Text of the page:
The UN atomic agency said on Friday that Japan’s Onagawa nuclear power plant, despite having been closest to the epicenter of the earthquake and tsunami that struck the country last year, was in surprisingly good shape.
The structural elements of the plant were “remarkably undamaged given the magnitude of ground motion experienced and the duration and size of this great earthquake,” the International Atomic Energy Agency (IAEA) said in an initial report.
The Onagawa plant recorded temblors — “among the strongest of any plant affected by the earthquake” — that exceeded its design capacity and the basement of one of its reactor buildings flooded, but the plant maintained its cooling capacity, its reactors shut down without damage to their cores and there were no signs of major damage to crucial safety systems, the Vienna-based IAEA said.
The Fukushima Dai-ichi plant, 120km to the south, was not so lucky, suffering multiple reactor meltdowns and releasing radioactivity into the environment in the world’s worst nuclear accident in 25 years.
The IAEA report followed a two-week trip by 19 international experts that will be followed by further visits at Onagawa and reviews of other Japanese nuclear plants.
Findings will be added to an IAEA database being compiled by its International Seismic Safety Center (ISSC) that was part of the watchdog’s “action plan” on nuclear safety drawn up in the wake of the Fukushima disaster.
“The data we are collecting will make an important contribution to improving safety,” mission head Sujit Samaddar said. “Information in the database will allow IAEA member states to measure the performance of their nuclear power plants in the face of external hazards.”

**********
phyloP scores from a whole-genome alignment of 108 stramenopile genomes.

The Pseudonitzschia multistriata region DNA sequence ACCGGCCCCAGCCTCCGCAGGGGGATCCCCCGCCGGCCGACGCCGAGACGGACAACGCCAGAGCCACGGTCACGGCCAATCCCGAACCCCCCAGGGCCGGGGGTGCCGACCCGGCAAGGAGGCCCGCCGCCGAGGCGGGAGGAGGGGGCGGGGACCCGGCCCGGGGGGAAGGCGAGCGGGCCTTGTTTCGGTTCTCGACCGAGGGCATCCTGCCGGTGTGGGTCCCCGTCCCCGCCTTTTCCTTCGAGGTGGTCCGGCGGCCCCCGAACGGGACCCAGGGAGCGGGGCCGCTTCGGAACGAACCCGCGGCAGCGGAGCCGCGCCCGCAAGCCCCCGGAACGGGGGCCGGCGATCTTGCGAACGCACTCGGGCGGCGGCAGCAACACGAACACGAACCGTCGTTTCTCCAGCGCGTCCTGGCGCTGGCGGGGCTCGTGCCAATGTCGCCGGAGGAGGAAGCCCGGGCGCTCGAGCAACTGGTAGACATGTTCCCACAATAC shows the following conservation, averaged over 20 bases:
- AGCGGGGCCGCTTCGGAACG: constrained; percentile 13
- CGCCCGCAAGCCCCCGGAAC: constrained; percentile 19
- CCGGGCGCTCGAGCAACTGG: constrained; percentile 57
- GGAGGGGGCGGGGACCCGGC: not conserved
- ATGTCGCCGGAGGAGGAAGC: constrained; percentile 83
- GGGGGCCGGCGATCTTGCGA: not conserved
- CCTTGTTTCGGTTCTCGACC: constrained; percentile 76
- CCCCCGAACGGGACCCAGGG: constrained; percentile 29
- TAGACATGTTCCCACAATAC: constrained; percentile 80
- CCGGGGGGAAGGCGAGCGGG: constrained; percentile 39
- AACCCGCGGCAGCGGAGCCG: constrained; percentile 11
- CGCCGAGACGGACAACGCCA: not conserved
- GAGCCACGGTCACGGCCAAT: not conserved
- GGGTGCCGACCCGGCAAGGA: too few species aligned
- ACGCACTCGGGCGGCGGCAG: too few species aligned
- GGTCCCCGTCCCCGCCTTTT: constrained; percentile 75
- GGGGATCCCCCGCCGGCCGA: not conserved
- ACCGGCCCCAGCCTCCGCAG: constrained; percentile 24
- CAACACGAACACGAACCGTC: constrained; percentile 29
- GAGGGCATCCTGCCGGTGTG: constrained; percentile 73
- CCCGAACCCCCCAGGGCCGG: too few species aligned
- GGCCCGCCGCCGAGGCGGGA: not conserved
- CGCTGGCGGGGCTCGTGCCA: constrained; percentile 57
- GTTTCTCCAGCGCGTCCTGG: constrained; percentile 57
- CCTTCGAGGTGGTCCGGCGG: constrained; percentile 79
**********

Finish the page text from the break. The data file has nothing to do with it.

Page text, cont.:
In contrast, the magnitude 9.0 earthquake on March 11 last year knocked out a power line at the Fukushima Dai-ichi plant and generated a large tsunami that flooded its emergency generators, destroying the plant’s cooling systems. Catastrophic meltdowns occurred in three reactors, releasing radiation that has tainted the surrounding environment.
The plant has since stabilized, but more than 100,000 people still can’t go home due to radiation fears, while work to decommission the plant will take about 40 years. It was the world’s worst atomic accident since Chernobyl.
The Onagawa plant was about 70km from the quake’s epicenter, while Fukushima Dai-ichi was nearly 180km from the epicenter.
The tsunami was more than 13m high at both nuclear plants. Fukushima Dai-ichi’s seawall was built to withstand a tsunami of up 5.7m. Onagawa’s seawall was nearly 14m high and survived the tsunami. It has since been extended to nearly 17m above sea level.
Investigations by the government, the parliament and private groups have found that Tokyo Electric Power Co (TEPCO) underestimated the earthquake and tsunami risks faced by its plant at Fukushima despite a history of quakes in the region. The investigations have also criticized TEPCO and government regulators, which have developed cozy relationships, for ignoring safety standards and recommendations, including those by IAEA and other groups.
The IAEA visit from July 30 to Wednesday this week was its first to the Onagawa plant since the disaster. The group inspected the plant and interviewed dozens of workers and officials to assess how its structure, systems and components responded to the quake and its violent shakings.
Samaddar said he hoped to make similar inspections at other plants in Japan to share information and improve safety at nuclear power across the world. No visits are scheduled yet and would only take place at Japan’s invitation.
Five nuclear plants total suffered some level of damage from the earthquake and tsunami, but all but Fukushima Dai-ichi were shut down safely.
In May, the last of Japan’s 50 working reactors were turned off as safety checks were carried out, but two are now back online and generating power. Despite public protests, the government is eager to restart reactors because of the ballooning cost of fuel imports to keep the power supply running.